RESULTS: We identified 544 eligible protocols published in 'BMC Systematic Reviews' between 2012 and 2017. Of those, 485 (89.2%) also registered the SR in PROSPERO, the majority (87.4%) before first submission of the manuscript for the SR protocol (median 49 days). The absolute number of published SR protocols increased from 2012 to 2017 (21 vs 145 protocols), as did the median processing time (61 vs 142 days from submission to acceptance) and the proportion of protocols requiring a major revision after first peer review (19.1% vs 52.4%). Reviewer comments most frequently addressed the PRISMA-P item 'Eligibility criteria'. Overall, 76.0% of the reviewer comments suggested more transparency.
    CONCLUSIONS: The number of published SR protocols increased over the years, but so did the processing time. In 2017, it took several months from submission to acceptance, which is critical from an author's perspective. New models of peer review such as post publication peer review for SR protocols should be investigated. This could probably be realized with PROSPERO.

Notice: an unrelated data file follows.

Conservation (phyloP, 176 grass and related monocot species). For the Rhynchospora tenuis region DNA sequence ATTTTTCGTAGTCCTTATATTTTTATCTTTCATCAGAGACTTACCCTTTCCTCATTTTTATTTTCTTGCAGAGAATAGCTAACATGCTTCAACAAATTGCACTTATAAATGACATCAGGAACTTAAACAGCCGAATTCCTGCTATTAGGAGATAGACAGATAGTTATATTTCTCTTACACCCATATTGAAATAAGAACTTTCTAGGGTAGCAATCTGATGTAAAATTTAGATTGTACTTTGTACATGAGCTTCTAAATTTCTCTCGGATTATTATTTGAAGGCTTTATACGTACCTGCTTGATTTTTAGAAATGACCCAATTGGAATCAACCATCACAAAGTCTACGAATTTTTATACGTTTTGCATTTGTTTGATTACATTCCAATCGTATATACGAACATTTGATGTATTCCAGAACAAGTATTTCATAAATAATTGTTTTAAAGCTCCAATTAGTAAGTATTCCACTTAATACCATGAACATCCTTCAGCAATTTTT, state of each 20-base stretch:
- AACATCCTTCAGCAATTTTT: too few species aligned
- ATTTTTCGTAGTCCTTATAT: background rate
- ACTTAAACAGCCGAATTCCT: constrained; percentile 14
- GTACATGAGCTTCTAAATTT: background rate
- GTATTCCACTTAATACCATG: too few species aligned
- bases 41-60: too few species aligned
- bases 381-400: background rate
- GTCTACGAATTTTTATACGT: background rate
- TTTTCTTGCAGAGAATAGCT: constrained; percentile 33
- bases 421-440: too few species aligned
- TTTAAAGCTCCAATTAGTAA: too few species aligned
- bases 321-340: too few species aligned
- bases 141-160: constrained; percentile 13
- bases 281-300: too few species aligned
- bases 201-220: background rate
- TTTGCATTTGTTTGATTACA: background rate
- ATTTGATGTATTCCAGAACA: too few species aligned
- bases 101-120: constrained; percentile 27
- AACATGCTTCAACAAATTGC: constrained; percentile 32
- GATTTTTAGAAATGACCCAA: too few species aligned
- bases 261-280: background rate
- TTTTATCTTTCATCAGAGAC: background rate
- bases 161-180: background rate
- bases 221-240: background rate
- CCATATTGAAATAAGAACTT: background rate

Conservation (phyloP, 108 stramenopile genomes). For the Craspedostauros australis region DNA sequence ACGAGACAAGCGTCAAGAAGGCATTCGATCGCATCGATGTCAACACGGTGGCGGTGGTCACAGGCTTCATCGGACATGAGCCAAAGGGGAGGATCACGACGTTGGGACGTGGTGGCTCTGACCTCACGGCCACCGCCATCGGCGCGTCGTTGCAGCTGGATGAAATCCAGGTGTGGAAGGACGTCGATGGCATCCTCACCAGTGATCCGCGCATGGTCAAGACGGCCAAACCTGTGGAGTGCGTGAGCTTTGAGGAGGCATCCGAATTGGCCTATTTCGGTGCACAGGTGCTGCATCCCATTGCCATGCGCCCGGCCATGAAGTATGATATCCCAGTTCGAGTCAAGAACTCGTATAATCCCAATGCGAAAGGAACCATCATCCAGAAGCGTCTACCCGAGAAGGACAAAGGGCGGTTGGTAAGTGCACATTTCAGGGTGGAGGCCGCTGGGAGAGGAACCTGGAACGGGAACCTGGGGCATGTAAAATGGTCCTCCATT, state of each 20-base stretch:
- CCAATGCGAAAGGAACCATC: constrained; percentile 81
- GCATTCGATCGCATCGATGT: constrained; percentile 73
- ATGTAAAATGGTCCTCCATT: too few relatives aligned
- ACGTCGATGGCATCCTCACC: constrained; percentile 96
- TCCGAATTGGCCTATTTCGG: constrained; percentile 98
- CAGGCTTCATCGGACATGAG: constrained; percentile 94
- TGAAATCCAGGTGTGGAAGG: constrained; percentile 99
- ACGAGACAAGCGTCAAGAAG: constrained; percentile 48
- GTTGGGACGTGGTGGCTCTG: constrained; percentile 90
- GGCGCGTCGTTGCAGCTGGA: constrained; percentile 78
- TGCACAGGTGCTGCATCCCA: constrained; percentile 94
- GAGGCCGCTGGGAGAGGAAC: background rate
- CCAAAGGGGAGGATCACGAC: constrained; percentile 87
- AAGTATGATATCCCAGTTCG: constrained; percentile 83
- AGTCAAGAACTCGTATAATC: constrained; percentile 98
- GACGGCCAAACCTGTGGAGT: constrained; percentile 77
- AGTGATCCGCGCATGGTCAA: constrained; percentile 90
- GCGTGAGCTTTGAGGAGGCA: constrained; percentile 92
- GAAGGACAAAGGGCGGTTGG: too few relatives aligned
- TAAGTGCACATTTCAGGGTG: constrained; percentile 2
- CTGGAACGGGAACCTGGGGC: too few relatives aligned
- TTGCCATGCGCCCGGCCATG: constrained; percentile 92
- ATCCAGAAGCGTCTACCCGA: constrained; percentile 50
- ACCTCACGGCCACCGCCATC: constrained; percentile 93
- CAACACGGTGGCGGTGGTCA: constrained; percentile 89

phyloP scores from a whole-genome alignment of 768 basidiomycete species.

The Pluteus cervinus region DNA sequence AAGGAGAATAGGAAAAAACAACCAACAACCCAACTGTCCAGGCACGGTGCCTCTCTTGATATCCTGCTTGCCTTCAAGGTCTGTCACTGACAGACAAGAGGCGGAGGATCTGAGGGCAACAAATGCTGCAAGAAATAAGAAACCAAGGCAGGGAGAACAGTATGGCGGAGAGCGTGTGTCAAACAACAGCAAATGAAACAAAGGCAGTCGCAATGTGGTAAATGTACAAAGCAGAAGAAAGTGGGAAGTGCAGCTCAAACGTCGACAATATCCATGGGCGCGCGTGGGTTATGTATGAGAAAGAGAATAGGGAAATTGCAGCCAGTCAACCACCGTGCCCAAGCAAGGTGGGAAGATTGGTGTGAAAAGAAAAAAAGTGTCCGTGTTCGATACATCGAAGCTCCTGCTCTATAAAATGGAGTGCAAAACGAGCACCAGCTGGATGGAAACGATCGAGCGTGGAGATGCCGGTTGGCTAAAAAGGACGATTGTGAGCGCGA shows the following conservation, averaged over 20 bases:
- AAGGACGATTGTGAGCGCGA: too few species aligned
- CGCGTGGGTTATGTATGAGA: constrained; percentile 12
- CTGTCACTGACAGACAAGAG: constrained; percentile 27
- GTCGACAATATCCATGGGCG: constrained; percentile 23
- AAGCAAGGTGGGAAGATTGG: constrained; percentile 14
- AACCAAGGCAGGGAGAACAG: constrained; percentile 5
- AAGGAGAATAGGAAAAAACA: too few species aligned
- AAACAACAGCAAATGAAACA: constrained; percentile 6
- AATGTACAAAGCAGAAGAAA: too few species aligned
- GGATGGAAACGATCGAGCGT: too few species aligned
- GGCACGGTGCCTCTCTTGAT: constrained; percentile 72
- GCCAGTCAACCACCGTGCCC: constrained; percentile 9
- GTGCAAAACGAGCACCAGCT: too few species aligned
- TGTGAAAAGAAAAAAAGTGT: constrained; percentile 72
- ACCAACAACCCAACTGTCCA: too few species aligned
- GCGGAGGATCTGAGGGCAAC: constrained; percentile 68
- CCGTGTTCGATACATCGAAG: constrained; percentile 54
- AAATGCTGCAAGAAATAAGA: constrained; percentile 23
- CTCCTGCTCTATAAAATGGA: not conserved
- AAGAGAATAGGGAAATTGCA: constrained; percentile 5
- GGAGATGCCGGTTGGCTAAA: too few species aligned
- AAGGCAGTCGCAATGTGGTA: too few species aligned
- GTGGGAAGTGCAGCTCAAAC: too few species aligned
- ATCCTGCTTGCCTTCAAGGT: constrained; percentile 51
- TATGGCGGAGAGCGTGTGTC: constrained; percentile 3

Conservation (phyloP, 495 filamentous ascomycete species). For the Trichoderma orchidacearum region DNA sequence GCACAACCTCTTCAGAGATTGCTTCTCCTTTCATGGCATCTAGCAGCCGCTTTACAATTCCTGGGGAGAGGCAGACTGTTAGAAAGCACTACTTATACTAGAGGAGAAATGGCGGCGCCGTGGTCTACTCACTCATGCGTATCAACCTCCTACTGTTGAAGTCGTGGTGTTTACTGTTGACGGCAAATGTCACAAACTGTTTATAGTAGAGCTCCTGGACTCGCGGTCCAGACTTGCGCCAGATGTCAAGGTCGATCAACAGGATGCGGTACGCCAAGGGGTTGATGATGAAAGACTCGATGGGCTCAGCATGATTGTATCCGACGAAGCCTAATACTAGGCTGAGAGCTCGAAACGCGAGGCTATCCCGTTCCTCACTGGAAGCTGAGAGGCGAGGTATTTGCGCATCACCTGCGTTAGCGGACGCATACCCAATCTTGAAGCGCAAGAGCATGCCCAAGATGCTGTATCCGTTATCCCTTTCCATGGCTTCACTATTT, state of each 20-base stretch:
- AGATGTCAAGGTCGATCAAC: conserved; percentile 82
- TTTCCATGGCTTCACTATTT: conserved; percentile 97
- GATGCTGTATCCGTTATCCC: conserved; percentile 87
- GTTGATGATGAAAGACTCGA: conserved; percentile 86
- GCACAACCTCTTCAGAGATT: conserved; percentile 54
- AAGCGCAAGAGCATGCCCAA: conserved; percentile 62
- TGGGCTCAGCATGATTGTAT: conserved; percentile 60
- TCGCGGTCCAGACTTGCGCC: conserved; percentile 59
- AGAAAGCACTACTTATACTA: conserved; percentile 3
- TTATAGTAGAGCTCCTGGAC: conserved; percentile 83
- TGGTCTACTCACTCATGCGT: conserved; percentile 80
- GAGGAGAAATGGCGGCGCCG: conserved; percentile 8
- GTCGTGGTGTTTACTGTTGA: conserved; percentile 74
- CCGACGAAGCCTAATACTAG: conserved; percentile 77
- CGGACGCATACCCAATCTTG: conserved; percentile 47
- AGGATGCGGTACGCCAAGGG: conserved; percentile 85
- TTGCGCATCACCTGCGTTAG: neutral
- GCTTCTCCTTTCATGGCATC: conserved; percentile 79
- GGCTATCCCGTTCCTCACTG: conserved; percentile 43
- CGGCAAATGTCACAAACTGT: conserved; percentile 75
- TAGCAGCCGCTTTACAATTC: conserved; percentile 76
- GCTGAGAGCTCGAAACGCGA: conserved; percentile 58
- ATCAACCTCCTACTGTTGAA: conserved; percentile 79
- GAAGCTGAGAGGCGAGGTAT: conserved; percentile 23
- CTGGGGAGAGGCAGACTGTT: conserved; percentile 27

Keywords:  Meta-analysis; PROSPERO; Peer review; Protocol; Systematic review
  6. Arthritis Rheumatol. 2019 Mar 12.
    Bucala RJ, Solomon DH.
      The academic freedom inherent in scientific publication carries with it academic responsibility, although the two concepts are rarely equated. For authors, there is the fundamental ethical obligation to publish work that is truthful and scientifically defendable. For reviewers, academic responsibility requires impartiality and fairness while not abusing the privilege of anonymous review, despite professional competition. Ultimately, it is the Arthritis & Rheumatology community of contributors and reviewers that not only sustains but expands the foundation of trust that ensures continued research progress. This article is protected by copyright. All rights reserved.